While marching through an entire box of Lindt Lindor balls, on Christmas day, I played Cards Against Humanity with my family.
If you’ve played it before, you’ll know all about it (and can skip the paragraph which follows this one). If you’ve not, here’s a little explanation…
The game is marketed under the strapline ‘A party game for horrible people’, and for good reason.
Each player (you need at least four players, to make the game interesting) is given 10 cards with all manner of things written on them; names of famous people, bizarre statements, rude comments, and some things which are – to be frank – a bit sick.
During each round, one player has to take a single, black card out of a different pile to the white ones, and read it aloud to the other players. What’s on that card will usually be some kind of statement with words missing / blanks to fill in. The other players have to look at their selection of white cards and – to fill in the blank(s) – pick the answer that they think is funniest, weirdest, or just plain wrong.
When those players have decided, they slide their chosen white card(s) (sometimes there are two blanks on the black card), face down, to the one player holding the black card. That player reads the statement aloud, filling in the blanks with the words on the other players’ cards. Hilarity (or shock) ensues, and the player holding the black cards picks their favourite answer.
The winner of that round keeps the black card. The overall winner is the one with the most black cards at the end of the game.
Why is this interesting, or in any way relevant to copywriting / marketing in general?
Well, as you play the game, something interesting happens. You can’t just think of your own sense of humour – what you find funny: you have to think in terms of what other people around the table find funny. You have to start thinking of your target audience.
The things that make me laugh fall into the category of daft, madcap, leftfield humour (zany, unbridled lunacy, intelligent nonsense), or really dark, ‘near the knuckle’ humour.
My dad likes silliness, but cannot abide dark humour that’s controversial, wrong, or ‘disgusting’. It’s not his thing. He’s quite principled.
My sisters like silly or ‘naughty’ humour, as does my girlfriend.
In the first few rounds, I was putting my weirdest white cards forward as answers: the ones with long-winded, bizarre statements on them. If not those ones, then I was trying to be a bit too clever. This made me laugh, but it didn’t make the holder of the black card laugh, so I only won one black card in each of the first two games (others won three or four).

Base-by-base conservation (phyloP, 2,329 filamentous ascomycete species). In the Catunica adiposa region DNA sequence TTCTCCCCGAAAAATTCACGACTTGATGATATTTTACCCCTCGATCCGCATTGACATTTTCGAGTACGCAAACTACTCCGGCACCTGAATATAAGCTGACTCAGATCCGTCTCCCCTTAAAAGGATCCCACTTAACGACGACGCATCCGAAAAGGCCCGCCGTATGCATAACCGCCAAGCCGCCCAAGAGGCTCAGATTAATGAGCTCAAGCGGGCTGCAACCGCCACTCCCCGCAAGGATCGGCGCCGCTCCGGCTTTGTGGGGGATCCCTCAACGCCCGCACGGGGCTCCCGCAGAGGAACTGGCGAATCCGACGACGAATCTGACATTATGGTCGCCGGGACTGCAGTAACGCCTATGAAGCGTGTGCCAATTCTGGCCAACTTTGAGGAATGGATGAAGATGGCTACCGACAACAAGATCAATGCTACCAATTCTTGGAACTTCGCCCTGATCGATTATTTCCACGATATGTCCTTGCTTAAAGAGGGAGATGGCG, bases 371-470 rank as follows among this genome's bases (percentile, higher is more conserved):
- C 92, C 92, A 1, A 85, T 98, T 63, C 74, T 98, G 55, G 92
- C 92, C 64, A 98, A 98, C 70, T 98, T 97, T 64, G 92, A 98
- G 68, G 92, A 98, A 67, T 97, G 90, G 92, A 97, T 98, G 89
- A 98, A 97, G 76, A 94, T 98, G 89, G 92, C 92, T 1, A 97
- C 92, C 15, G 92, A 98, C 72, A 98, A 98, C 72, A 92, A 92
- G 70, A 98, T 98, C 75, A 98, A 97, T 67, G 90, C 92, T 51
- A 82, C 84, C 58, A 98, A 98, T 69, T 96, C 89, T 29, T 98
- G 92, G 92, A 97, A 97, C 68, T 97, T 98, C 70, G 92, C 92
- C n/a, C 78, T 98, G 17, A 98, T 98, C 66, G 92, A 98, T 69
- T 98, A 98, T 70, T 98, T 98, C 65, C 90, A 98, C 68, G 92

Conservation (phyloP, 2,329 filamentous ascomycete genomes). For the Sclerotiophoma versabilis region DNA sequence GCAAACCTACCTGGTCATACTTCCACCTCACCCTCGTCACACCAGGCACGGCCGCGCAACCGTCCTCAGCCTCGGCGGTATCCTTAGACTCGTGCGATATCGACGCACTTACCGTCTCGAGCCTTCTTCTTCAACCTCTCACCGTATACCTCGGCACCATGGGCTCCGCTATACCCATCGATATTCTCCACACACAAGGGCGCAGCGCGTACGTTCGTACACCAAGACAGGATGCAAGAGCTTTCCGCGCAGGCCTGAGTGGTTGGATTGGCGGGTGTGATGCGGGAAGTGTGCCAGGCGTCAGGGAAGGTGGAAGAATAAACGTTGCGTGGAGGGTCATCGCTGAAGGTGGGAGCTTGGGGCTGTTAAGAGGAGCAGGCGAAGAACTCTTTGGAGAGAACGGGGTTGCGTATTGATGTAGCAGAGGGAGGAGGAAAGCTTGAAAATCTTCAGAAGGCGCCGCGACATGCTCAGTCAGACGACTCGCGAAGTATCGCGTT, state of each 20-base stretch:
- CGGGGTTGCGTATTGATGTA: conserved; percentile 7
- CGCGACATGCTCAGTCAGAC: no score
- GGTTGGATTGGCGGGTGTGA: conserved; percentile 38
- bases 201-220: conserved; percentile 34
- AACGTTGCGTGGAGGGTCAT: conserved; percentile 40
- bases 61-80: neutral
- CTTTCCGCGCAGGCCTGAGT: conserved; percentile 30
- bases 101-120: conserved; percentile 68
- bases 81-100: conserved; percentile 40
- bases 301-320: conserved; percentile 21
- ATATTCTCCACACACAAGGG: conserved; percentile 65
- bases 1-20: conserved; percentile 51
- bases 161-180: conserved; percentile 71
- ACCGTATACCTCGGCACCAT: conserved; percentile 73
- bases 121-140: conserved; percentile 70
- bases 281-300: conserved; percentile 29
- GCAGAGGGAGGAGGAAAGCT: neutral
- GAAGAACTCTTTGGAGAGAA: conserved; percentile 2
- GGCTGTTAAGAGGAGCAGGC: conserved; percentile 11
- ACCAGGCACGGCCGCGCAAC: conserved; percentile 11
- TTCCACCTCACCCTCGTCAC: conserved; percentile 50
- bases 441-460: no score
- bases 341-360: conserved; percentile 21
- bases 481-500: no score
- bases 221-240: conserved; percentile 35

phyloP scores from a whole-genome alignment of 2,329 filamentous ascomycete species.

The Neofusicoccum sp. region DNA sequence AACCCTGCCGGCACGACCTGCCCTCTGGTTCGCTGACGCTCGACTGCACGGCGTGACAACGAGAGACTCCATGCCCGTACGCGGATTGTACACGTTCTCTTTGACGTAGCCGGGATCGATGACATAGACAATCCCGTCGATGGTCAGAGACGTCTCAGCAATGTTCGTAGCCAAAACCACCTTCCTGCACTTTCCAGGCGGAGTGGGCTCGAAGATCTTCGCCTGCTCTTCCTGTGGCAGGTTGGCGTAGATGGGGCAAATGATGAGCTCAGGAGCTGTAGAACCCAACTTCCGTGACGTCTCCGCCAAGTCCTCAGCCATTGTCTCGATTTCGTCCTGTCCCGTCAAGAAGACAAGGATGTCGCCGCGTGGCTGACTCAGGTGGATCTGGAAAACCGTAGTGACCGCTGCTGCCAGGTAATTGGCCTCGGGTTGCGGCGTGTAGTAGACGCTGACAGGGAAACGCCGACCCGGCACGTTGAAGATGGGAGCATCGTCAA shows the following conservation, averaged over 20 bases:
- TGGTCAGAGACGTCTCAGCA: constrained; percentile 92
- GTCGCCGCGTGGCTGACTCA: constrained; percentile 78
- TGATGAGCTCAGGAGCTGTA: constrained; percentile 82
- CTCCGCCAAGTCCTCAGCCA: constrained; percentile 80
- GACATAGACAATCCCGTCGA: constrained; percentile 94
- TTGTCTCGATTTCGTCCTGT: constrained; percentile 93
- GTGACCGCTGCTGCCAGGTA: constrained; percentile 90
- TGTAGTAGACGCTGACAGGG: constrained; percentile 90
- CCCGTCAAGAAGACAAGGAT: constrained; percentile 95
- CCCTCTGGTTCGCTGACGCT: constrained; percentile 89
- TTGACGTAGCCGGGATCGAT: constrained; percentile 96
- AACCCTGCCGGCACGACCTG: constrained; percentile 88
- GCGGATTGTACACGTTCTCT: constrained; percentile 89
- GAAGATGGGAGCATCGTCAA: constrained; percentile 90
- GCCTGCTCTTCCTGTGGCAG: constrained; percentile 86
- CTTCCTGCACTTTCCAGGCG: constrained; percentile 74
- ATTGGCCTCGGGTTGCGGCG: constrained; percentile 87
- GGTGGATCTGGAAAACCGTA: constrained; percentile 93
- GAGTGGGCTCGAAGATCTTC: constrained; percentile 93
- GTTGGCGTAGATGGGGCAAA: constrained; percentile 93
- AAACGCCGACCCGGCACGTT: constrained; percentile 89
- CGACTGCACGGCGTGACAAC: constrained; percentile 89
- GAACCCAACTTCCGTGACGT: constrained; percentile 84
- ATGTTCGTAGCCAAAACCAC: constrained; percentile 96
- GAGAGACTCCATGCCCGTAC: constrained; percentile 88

Then I started working out what made other people laugh Vs what I found funny. I considered, each time, the kind of answers/white cards that would make my sisters, my dad, or my girlfriend laugh (and, consequently, pick me as the winner of that round, passing me the black card).
There was no point giving my dad white cards with crude statements on, so I went for slapstick answers when he held the black card.
One of my sisters really liked the rude / naughty answers, so I only put those forward when she held the black card.
The point is, rather than thinking ‘what do I find funny?’ or ‘what do I want to say?’, I started thinking ‘what do they find funny?’ or ‘what do they want to read?’.
I started thinking ‘what will get them to give me that black card?’, or – to put it in marketing terms – ‘what will move them to action? What will move them to call, click, buy, convert, or donate?’ (depending on the objective).
I still find so many companies / business owners belligerently stating ‘well that’s what I want to say about my business, so just get that across’. That might be what they want to say, but if it’s not what their target audience – paying customers/clients – want to read, then it’s irrelevant: it might as well just say ‘blah, blah, flibbledy flop’. They’re (the company/owner) not their own target audience. They’re not buying from themselves.
If you want people to buy from you, donate to your cause, or give you a call, you have to start thinking like them, not yourself: What would they like to hear? What flicks their switch? What would make them act?
Learn from Cards Against Humanity: think about what your audience likes, rather than what you like.
Oh, and I won the other two games, after the first two.